Weddings are canonically considered to be the best day of one’s life. Some people spend years dreaming about their wedding day. It’s not uncommon for children to simulate weddings as a playground activity, and many little girls enjoy dressing up as brides and playing pretend. For little girls in Kenya, however, dressing up as a bride is not a game, and their wedding days are likely to be among the worst days of their lives.
Eunice had been only nine years old when she was married off to a man older than her father. She endured weeks of abuse from the man she was forced to wed before she was able to run away with the help of one of his other wives. Eunice was rescued by the Samburu Girls Foundation, a nonprofit that has rescued over 1,000 girls from child marriage, genital mutilation, and beading survivors to date.
Eunice, now 15, helps to empower young girls who suffered through similar experiences to her own. She recently served as a student mentor at the Tehani Photo Workshop, a program that empowers former child brides through photography. Award-winning photographer Stephanie Sinclair launched the program through the nonprofit organization, Too Young To Wed, which she founded in 2012.
Sinclair had been photographing child marriages around the world for 15 years when she decided to partner with the Samburu Girls Foundation to create a program that she hoped could provide a healing outlet for survivors. The program’s name is in honor of Tehani, an eight-year-old child bride who Sinclair had encountered in Yemen and was unable to escape her marriage.
“Research shows that when girls are empowered and have strong connections outside of the family, they have a better chance of protecting themselves and their future,” Sinclair told The New York Times. “The independence that comes with [a career in photography], the knowledge you acquire through meeting other people, and the freedom the camera gives you to express yourself can’t be underplayed. Instinctively, I knew that a photo workshop could nurture the girls in a unique way.”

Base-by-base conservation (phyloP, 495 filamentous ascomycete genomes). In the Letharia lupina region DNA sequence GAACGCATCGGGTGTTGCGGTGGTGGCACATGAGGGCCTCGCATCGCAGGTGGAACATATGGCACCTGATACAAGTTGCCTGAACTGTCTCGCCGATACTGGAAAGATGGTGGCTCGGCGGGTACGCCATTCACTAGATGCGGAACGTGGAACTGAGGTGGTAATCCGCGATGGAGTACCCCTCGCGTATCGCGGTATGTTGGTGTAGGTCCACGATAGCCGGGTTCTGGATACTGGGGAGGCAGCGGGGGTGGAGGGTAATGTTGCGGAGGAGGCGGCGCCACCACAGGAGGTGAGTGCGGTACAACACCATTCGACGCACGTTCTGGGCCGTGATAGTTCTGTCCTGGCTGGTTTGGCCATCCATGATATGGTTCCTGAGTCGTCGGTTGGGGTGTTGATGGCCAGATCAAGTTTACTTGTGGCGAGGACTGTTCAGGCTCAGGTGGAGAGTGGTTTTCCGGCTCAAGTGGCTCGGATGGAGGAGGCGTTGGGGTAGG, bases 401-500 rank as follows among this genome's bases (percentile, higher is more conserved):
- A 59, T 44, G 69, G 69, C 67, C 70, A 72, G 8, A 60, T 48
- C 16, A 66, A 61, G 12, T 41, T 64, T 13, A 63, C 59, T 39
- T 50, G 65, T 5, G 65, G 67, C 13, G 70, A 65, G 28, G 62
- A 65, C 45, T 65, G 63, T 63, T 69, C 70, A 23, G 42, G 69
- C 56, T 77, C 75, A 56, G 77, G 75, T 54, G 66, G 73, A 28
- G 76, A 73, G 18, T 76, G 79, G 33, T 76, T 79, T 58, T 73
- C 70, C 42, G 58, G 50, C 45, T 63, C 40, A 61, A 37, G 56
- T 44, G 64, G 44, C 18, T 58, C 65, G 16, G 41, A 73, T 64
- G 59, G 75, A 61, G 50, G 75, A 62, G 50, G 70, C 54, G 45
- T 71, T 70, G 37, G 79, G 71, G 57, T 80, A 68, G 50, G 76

According to Girls Not Brides, 15 million girls around the world who are under the age of 18 are married every year, which is equivalent to one child marriage every two seconds. Despite the overwhelming number of victims, the issue is not broadcasted to the extent it should be across Western media. Sinclair’s photo workshops serve to not only empower the young girls affected, but also to increase exposure of the issue.
“They say that every girl who is empowered impacts at least 250 people in her community,” Sinclair told National Geographic. “Though we’ve only had 22 students so far, slowly those number add up.”
The first assignment the students completed was to take a portrait of another student. “To make a great portrait,” Sinclair explained, “you have to know who you’re photographing; you have to share your story with your partner. Some girls had never shared their stories before. That was very powerful. We were a little taken aback when they had such an emotional reaction, but some of the girls who had shared their stories before said, ‘No, no. They need to do this.’”
For some of the girls, the photo workshop became a form of therapy. “It was really unlike anything I’ve ever seen,” Sinclair said. “The portraits that came out were quite powerful for girls who had only picked up the camera the day before. I think they found photography [to be] a way to communicate what they’d been through.”
In 2014, the country’s parliament set the minimum age of marriage to 18, signifying that Kenya is moving in the right direction. Some cultures continue to practice the tradition of child marriage, but this illegalization is the first step toward the cessation of the issue.
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